Source: Compiled by APN from media reports

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By Australian Newsletter

Do parents have the right to be involved if their school-age daughter or son wants to undergo transgender treatment to change their birth sex?  No, not according to material on the Student Wellbeing Hub website hosted by Education Services Australia and funded by the commonwealth Department of Education.  The government-sponsored website states that “the person who understands most about their gender transition or affirmation is the student themselves” and advises schools to consider the student’s wishes before deciding “whether to involve students’ parent(s) or guardian(s)”.

Unsurprisingly the site’s resources are produced by the same people behind the Safe Schools gender fluidity program which disregards parental rights entirely.  If the school considers the student is mature enough and capable of making their own decision, teachers are told “it may be possible to consider a student a mature minor and able to make decisions without parental consent”.  Kirralie Smith, Binary spokeswoman, said the Student Wellbeing Hub website should concern every parent.

“Governments and activists must not be given free reign to impose their radical ideologies on our children.  Parental rights and consent must be paramount.  These attempts to undermine parental authority are dangerous and will put many children at risk.” Smith said.  “We must protect our youth from potentially harmful medical and surgical interventions that can render them sterile and cause a myriad of health issues.  Minors are not permitted to drive, drink alcohol, get a tattoo or be married.  Yet activists want kids to make permanent, life-altering decisions without the involvement of their parents.  It is crazy!”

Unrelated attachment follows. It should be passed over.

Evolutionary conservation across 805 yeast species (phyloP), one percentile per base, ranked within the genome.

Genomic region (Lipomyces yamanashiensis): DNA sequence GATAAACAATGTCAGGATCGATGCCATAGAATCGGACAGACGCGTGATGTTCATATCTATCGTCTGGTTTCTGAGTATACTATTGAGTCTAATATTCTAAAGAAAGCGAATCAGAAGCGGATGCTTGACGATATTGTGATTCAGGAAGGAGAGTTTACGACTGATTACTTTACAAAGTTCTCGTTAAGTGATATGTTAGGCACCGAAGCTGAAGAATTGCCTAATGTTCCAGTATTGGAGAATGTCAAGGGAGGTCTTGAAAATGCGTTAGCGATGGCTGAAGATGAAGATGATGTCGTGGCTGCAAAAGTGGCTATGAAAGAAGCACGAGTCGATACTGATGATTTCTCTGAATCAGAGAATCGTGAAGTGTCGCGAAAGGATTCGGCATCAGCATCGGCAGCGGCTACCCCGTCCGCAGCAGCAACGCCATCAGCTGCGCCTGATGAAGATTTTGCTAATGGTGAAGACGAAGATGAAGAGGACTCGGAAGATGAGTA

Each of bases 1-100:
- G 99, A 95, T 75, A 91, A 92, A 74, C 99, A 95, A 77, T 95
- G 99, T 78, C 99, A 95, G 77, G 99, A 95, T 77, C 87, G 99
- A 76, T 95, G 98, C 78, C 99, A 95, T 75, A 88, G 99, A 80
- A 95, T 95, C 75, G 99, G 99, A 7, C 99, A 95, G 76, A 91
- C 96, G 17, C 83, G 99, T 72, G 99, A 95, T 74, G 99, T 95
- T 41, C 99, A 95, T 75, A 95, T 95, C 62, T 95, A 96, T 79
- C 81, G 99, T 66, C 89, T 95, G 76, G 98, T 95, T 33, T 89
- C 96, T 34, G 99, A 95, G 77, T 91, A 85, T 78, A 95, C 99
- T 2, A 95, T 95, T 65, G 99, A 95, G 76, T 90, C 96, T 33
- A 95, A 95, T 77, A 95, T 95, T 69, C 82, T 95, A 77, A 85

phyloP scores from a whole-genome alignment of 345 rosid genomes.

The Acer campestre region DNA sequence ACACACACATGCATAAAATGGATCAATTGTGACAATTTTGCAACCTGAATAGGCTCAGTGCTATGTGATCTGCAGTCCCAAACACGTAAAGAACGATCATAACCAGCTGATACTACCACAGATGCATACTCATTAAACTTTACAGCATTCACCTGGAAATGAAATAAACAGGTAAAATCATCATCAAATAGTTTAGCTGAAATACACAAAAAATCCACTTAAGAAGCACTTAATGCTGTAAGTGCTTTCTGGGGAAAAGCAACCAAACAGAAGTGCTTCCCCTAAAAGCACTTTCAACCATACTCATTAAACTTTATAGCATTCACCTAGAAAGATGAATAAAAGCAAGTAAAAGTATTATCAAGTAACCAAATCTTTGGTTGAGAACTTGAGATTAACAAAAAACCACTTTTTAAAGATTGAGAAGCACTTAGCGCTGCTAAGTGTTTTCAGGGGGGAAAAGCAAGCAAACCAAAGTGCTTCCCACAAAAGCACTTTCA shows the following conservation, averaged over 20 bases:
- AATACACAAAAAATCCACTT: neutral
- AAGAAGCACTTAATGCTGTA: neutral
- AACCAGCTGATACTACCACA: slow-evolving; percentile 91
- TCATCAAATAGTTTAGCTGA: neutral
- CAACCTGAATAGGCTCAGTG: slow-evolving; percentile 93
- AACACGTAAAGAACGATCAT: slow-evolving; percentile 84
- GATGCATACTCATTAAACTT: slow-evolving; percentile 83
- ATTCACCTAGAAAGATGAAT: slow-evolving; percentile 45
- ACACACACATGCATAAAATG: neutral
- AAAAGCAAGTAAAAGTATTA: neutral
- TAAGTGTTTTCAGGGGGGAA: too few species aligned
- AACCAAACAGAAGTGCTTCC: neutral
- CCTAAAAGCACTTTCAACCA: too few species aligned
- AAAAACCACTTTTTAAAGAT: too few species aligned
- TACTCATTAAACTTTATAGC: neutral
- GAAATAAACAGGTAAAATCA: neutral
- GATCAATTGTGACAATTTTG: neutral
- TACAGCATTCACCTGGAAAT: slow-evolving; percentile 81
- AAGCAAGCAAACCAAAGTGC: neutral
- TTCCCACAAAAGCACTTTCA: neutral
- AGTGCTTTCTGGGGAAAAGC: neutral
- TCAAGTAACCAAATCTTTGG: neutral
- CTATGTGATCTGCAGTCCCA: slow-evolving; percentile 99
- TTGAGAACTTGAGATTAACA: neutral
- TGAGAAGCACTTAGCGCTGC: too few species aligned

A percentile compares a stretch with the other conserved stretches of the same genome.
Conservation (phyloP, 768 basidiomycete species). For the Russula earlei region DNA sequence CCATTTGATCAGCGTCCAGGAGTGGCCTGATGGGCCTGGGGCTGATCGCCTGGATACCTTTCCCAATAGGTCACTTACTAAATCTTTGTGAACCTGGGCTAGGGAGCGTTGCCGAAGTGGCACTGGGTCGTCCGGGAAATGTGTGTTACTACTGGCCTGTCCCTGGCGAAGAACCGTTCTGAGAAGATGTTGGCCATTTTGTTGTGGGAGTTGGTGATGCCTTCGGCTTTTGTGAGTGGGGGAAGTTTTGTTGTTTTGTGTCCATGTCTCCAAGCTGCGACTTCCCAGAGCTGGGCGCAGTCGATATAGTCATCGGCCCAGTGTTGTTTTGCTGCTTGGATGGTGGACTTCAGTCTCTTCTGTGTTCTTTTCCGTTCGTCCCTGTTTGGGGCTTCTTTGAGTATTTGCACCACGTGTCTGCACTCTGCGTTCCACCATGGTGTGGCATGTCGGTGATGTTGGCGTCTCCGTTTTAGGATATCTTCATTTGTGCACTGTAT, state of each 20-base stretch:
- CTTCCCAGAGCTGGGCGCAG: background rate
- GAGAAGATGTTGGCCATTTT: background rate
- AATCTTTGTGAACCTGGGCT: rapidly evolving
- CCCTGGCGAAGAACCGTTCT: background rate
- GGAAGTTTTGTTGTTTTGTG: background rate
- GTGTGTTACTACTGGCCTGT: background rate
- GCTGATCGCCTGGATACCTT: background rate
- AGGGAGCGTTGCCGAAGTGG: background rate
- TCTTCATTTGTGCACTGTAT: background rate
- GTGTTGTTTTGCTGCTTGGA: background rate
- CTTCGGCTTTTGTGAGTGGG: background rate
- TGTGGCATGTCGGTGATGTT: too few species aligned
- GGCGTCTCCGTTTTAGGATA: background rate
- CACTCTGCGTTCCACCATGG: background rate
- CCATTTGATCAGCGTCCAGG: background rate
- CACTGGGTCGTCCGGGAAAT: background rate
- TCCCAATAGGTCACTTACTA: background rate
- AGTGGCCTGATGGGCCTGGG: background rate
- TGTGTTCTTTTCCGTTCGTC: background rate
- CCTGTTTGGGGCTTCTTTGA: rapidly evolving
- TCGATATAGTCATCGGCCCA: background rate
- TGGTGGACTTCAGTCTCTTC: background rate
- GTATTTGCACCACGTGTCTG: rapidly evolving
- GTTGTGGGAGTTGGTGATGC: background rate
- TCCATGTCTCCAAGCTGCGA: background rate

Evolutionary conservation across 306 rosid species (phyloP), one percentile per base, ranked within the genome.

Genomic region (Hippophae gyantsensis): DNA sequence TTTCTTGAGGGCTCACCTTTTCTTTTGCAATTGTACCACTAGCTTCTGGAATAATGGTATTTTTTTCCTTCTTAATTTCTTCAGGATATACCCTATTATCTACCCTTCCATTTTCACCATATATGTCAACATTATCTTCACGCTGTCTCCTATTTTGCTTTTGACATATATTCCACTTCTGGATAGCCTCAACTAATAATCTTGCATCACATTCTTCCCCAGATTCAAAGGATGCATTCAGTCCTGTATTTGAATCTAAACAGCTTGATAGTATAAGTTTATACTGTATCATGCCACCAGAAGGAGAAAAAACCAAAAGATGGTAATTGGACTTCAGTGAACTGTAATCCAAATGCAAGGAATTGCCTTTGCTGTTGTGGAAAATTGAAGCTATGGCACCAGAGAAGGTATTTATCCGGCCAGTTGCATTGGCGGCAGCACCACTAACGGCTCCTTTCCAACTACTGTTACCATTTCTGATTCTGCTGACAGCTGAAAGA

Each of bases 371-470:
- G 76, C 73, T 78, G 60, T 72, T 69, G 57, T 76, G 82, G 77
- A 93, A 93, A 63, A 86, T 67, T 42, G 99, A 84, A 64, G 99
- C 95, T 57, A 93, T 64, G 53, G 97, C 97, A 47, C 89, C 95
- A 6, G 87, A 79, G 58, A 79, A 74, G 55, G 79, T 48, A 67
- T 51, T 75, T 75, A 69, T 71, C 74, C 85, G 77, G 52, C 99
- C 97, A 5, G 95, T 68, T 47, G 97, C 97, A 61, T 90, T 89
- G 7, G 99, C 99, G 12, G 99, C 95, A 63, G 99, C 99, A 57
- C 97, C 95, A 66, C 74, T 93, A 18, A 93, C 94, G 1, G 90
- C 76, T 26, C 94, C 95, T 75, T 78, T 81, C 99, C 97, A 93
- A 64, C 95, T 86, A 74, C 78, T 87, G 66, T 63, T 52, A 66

Source: Compiled by APN from media reports

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By Australian Newsletter

Victoria has joined Tasmania, the Northern Territory, South Australia and the ACT, in passing new laws to allow transgender people to self-identify.  “The bill will remove the current requirement for transgender people to undergo sex reassignment surgery before updating their birth certificate.  They will also be free to self-nominate their sex as male, female or many other non-binary descriptors of their choice.”  “Children will also be able alter the gender on their birth certificate, provided they have parental support and a statement from a doctor or registered psychologist stating that the decision is in the child’s best interests.”

The bill passed with majority support, 26-14. Victoria Attorney-General Jill Hennessy, who introduced the bill, celebrated its passing:  “These important new laws are about ensuring everyone can live their life as they choose”. Greens leader Samantha Ratnam welcomed the reform:  “My love to our trans and gender diverse communities who have fought for so long for this.” MPs and advocacy groups including Equality Australia, Transgender Victoria and Ygender took to social media to celebrate.  Kirralie Smith, Binary spokeswoman, said once again ideological activism had overridden facts and common sense.

“These politicians are behaving more like activists, promoting an ideological viewpoint that will have serious consequences for our society.  They have done this without community consultation or comprehensive legal advice.”  “The passing of this bill demonstrates total disregard for the rights and safety of women.  There are no protections in place for female sporting competitions, or women’s safe spaces and services.”